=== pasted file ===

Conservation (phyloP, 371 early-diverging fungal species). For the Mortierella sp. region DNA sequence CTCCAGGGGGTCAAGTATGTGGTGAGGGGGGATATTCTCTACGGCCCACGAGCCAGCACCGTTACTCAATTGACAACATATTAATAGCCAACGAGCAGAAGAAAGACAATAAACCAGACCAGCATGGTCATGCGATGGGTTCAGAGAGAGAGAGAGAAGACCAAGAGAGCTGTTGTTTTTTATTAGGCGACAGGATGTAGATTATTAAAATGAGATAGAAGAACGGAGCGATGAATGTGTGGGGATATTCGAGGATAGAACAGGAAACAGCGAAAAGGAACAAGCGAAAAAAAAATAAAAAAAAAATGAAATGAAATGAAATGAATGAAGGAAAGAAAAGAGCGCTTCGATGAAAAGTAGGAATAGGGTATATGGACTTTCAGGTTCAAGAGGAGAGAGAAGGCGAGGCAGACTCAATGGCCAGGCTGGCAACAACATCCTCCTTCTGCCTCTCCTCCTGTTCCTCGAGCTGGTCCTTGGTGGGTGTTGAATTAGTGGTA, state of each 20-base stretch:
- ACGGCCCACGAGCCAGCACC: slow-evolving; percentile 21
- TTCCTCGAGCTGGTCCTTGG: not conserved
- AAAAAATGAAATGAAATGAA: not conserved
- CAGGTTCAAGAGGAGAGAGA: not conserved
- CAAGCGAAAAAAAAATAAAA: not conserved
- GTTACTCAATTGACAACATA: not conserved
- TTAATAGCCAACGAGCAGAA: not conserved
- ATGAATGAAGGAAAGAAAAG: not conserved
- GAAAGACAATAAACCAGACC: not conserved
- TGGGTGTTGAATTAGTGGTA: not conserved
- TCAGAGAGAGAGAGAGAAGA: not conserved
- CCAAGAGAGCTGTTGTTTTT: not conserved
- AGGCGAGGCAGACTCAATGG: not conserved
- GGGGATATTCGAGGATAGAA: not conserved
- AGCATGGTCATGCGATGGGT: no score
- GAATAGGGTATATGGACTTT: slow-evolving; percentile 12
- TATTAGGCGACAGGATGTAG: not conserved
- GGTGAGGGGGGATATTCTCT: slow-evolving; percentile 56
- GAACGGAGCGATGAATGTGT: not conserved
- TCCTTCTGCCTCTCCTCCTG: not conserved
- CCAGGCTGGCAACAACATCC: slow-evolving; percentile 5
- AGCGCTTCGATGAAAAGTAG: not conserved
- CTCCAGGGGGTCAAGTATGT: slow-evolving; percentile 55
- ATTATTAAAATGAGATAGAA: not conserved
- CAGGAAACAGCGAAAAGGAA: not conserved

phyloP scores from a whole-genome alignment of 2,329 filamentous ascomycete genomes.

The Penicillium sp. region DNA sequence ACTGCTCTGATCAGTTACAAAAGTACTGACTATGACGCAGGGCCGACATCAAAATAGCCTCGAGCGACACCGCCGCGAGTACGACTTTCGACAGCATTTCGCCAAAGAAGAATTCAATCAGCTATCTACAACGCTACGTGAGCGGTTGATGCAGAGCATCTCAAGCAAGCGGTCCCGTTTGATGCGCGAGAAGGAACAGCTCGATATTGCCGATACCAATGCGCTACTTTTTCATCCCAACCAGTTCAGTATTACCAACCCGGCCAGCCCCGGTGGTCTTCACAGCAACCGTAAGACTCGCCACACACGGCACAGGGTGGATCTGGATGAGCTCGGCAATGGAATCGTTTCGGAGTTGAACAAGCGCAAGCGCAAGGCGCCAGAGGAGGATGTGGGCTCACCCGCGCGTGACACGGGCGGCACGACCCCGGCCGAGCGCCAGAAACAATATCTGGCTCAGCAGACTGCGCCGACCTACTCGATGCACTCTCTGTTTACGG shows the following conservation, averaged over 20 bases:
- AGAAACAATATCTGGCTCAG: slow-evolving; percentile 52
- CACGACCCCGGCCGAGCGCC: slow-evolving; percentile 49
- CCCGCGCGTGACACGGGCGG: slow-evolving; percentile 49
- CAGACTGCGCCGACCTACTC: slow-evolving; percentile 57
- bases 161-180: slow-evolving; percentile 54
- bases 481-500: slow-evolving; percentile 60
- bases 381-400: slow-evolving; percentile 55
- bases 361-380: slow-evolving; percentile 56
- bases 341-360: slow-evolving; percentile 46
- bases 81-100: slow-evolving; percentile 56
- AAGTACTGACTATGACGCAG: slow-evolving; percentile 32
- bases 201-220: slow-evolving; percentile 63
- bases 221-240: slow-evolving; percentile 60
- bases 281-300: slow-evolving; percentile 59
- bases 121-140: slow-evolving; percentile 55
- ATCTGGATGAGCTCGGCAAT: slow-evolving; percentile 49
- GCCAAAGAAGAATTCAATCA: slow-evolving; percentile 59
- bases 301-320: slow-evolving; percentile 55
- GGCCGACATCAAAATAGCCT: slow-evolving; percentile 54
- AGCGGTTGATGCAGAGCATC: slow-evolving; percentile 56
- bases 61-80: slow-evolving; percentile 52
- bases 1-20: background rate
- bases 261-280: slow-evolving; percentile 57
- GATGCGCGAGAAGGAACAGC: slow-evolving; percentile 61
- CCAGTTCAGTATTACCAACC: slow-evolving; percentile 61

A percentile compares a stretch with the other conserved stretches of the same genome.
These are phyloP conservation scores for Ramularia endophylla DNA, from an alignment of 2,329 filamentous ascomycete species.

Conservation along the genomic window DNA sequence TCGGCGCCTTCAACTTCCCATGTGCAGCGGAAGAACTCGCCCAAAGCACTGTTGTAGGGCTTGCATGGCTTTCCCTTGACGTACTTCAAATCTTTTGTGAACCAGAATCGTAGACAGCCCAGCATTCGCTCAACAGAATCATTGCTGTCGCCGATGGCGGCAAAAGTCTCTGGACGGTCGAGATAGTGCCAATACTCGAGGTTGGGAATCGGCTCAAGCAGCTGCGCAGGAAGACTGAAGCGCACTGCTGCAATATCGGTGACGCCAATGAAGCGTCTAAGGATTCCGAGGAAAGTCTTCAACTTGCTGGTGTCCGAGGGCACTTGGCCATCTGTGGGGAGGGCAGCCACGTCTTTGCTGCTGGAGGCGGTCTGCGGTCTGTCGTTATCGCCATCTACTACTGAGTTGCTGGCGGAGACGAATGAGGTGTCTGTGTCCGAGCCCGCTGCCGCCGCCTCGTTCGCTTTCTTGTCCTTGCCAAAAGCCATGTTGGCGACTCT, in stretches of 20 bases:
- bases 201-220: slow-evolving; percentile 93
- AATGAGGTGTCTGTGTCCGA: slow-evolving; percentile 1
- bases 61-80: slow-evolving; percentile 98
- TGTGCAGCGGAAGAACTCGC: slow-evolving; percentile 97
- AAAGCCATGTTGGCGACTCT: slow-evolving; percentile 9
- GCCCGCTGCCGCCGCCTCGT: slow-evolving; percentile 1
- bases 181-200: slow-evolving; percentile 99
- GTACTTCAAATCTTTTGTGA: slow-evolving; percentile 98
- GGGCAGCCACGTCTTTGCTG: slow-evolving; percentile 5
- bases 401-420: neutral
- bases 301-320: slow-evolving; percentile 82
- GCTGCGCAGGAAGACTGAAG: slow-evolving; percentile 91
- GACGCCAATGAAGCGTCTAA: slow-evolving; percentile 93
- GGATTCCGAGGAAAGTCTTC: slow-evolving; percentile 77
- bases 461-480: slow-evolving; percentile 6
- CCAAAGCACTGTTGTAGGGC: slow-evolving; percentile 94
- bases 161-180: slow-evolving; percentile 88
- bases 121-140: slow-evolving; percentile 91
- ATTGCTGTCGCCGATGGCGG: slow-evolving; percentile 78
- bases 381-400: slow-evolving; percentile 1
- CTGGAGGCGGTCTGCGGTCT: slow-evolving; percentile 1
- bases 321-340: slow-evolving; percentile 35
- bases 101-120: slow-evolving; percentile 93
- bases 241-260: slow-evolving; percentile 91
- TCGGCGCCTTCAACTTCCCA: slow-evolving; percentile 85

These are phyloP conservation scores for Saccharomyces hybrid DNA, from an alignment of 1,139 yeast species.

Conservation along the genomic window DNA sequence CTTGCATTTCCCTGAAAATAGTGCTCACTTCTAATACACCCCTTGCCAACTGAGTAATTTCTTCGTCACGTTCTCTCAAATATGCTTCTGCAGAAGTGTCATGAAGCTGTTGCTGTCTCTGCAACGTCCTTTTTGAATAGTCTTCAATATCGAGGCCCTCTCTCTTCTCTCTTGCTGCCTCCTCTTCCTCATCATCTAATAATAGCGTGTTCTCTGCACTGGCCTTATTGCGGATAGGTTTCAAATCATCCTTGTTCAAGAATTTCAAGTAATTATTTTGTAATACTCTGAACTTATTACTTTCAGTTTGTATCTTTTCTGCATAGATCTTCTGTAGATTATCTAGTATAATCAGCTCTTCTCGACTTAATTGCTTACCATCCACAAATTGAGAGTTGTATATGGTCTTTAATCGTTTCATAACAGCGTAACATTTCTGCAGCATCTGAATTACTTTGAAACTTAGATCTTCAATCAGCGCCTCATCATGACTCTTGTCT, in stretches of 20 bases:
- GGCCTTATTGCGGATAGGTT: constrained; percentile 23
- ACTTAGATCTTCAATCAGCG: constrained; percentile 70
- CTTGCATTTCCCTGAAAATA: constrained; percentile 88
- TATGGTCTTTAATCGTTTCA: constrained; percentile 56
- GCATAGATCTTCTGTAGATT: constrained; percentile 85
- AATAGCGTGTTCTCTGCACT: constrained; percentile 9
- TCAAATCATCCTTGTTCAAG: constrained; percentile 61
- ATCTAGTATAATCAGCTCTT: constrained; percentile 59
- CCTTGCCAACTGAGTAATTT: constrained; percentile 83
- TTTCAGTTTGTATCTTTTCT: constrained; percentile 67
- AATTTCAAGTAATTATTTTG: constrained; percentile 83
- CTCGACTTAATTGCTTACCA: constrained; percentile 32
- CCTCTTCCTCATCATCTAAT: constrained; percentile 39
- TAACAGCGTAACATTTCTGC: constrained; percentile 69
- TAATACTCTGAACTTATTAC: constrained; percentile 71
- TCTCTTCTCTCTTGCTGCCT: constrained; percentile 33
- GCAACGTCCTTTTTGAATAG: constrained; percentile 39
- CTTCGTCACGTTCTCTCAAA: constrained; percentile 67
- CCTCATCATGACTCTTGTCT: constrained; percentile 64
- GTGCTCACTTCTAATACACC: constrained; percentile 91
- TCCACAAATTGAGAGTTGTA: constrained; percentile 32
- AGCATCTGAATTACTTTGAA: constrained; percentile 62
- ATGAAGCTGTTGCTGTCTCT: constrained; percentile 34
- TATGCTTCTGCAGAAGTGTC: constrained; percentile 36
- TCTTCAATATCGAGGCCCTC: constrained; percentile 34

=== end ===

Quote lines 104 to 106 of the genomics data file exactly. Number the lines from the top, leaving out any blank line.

- TCCACAAATTGAGAGTTGTA: constrained; percentile 32
- AGCATCTGAATTACTTTGAA: constrained; percentile 62
- ATGAAGCTGTTGCTGTCTCT: constrained; percentile 34